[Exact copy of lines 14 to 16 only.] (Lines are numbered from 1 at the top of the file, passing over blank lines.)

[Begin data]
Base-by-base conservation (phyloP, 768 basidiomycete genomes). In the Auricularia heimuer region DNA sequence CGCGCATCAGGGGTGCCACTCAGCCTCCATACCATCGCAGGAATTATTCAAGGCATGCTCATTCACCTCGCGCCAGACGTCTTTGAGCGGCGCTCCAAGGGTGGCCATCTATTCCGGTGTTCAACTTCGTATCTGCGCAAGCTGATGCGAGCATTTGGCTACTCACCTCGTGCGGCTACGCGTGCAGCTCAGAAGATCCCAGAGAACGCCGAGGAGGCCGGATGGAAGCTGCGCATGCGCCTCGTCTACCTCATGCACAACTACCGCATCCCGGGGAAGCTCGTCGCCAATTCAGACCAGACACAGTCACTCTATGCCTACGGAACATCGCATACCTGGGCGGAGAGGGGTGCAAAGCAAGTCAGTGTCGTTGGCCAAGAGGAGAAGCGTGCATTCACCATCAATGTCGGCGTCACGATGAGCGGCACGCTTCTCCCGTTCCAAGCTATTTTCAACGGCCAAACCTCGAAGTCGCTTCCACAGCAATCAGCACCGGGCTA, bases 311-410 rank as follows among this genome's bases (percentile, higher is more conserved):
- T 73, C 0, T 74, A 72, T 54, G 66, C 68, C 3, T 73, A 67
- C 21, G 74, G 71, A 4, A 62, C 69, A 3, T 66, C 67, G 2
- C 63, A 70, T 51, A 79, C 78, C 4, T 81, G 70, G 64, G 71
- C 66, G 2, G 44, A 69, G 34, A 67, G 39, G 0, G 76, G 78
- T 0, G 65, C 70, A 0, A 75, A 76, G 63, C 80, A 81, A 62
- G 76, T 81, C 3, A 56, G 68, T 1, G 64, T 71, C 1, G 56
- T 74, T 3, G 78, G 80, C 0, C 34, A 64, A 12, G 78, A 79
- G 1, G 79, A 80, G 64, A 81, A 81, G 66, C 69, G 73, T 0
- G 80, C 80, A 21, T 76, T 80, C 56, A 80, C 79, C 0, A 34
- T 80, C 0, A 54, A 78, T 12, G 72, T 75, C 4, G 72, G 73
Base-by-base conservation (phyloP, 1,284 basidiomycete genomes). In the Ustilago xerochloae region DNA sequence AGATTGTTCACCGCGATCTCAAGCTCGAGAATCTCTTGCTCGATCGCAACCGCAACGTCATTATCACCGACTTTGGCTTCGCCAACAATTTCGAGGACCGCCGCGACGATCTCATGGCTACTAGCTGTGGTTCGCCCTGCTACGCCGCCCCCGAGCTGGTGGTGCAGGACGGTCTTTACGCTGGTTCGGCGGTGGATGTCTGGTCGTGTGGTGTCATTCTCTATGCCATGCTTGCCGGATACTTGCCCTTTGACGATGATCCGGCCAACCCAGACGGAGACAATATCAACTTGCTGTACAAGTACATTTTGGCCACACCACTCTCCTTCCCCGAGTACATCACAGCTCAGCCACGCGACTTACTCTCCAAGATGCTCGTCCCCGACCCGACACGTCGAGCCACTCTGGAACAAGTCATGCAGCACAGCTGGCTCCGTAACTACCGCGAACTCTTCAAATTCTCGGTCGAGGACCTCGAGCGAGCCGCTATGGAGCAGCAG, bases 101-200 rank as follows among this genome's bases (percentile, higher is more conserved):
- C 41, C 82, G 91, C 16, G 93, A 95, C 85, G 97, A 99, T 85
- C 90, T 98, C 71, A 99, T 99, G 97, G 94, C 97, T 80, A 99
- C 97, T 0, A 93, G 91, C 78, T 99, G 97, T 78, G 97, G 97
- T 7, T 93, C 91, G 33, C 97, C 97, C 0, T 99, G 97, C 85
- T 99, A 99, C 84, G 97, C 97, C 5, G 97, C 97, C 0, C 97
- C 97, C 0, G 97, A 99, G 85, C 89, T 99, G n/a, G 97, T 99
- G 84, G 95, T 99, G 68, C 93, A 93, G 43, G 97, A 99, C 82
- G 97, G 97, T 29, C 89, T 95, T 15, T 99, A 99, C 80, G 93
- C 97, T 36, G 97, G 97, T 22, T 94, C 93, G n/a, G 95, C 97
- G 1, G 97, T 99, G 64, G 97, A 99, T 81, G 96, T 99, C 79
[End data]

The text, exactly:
- C 90, T 98, C 71, A 99, T 99, G 97, G 94, C 97, T 80, A 99
- C 97, T 0, A 93, G 91, C 78, T 99, G 97, T 78, G 97, G 97
- T 7, T 93, C 91, G 33, C 97, C 97, C 0, T 99, G 97, C 85